Norovirus, H3N2 flu, colds, Enterovirus 68 and Ebola ...
Monitoring for the near misses
Study suggests a change of greetings in professional kitchens
Scheduling expands the range of risks addressed
Why training may be blocking progress
How Hand Hygiene Monitoring Gets You in the Game
A recommendation of “No Action” at the CFP (Conference for Food Protection) can be viewed as a strike out and to continue the baseball metaphor, Handwashing For Life went 0 for 7 on the issues submitted in 2014. We thought at least one would be accepted but all were presented as a foundation for 2016. In that context our efforts were well received and rewarded with calls to continue our quest for codifying hand hygiene innovations. Lively discussion demonstrated the need for changes but the system favors the status quo.
Non-voting Council Members, the FDA and CDC, sharply tilt the decision making power. A timely sound-bite can end Council discussion. Who of the regulatory Council Members are willing to vote against the non-voting regulatory Members?
Here is our interpretation of what happened, why and how each sets up for 2016.Read more about 2014 CFP Hand Hygiene Success: Groundwork for 2016
Summary of proposed hand hygiene solutions
(Submitted by a former State Regulator after reading this blog series in preparation for the 2014 biennial Conference For Food Protection (CFP))
The ‘prescriptive' nature of the food code is now being understood by local health officials as: 'The health authority prescribes how a task is done and the operator is responsible to do the task as prescribed.' This interpretation, which differs from the traditional approach of Food Code which defined the minimum standard needed and operators were encouraged to innovate to complete the task at a standard that exceeded the minimum required by regulation.Read more about The Unwritten Food Code
How the operator-interpreted code blurs food safety responsibility.
Health authorities help operators prepare and serve safe food. These agencies take their guidance from the FDA's written Model Food Code which sets out minimum standards in a 600+ page tome.
Every successive edition of the Code becomes more prescriptive, leaving less choice available for the operator. This dangerously dilute's the operator's commitment to the standards of safe food as he realizes he's not fully in charge of food safety. He interprets regulatory's reduction of choice as a shift in responsibility. Health authorities take over by virtue of them no longer allowing the operator to choose the method of compliance that works best for them - even when the solution is superior to the Code's "prescription".Read more about The Written Food Code: Prescription vs. Innovation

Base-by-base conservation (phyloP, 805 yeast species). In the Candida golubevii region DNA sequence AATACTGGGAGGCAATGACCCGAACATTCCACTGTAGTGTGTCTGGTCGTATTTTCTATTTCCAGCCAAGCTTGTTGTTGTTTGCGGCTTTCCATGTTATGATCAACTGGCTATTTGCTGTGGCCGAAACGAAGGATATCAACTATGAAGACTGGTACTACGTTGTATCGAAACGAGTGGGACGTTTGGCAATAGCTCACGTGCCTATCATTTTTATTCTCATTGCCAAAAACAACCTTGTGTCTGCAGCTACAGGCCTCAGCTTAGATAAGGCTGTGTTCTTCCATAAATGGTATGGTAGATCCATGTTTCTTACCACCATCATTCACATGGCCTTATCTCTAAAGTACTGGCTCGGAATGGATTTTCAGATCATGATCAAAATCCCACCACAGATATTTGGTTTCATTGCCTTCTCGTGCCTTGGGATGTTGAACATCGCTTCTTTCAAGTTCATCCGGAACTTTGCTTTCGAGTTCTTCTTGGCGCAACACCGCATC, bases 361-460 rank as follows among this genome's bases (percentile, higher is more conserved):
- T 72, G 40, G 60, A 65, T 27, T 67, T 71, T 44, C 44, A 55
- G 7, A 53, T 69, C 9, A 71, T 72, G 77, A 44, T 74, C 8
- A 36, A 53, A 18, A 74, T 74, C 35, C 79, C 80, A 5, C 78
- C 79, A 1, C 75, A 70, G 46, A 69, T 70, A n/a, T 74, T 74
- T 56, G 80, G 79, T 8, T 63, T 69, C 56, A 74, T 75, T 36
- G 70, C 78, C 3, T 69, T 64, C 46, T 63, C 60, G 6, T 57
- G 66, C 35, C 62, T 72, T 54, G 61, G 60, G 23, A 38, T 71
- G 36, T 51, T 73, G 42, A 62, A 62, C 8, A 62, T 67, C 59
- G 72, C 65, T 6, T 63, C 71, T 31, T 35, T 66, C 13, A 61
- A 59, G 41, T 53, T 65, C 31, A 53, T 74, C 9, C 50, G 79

“… staff told to wash their hands more often.”
After the closing of another world class restaurant due to a norovirus outbreak, a piece of world class food safety advice was passed along by London's health inspectors as reported in The Guardian newspaper: “Environmental health officers have told staff at the two Michelin star restaurant to wash their hands more often, an embarrassing order for those preparing evening starters beginning at £12 and main courses ranging up to £42.”Read more about Michelin 2 Star Norovirus in London
Risk vs. Inspection
[Notes for those interested in enhancing the Model Food Code via the Conference For Food Protection (CFP) process.]
Unintended consequences are many as the FDA's Model Food Code strives to further protect public health. The operators have prime accountability for serving safe food and the more than 30,000 health inspectors look to help them. Both have the same goal. It can be a team effort and often is. But there is tension baked into their respective DNAs. The power to close a restaurant is intimidating and discourages frank dialog.Read more about Fixing Food Code Flaws
SaniTwice® for Catered Events
Uncompromised hand cleanliness for those serving food at venues without running water.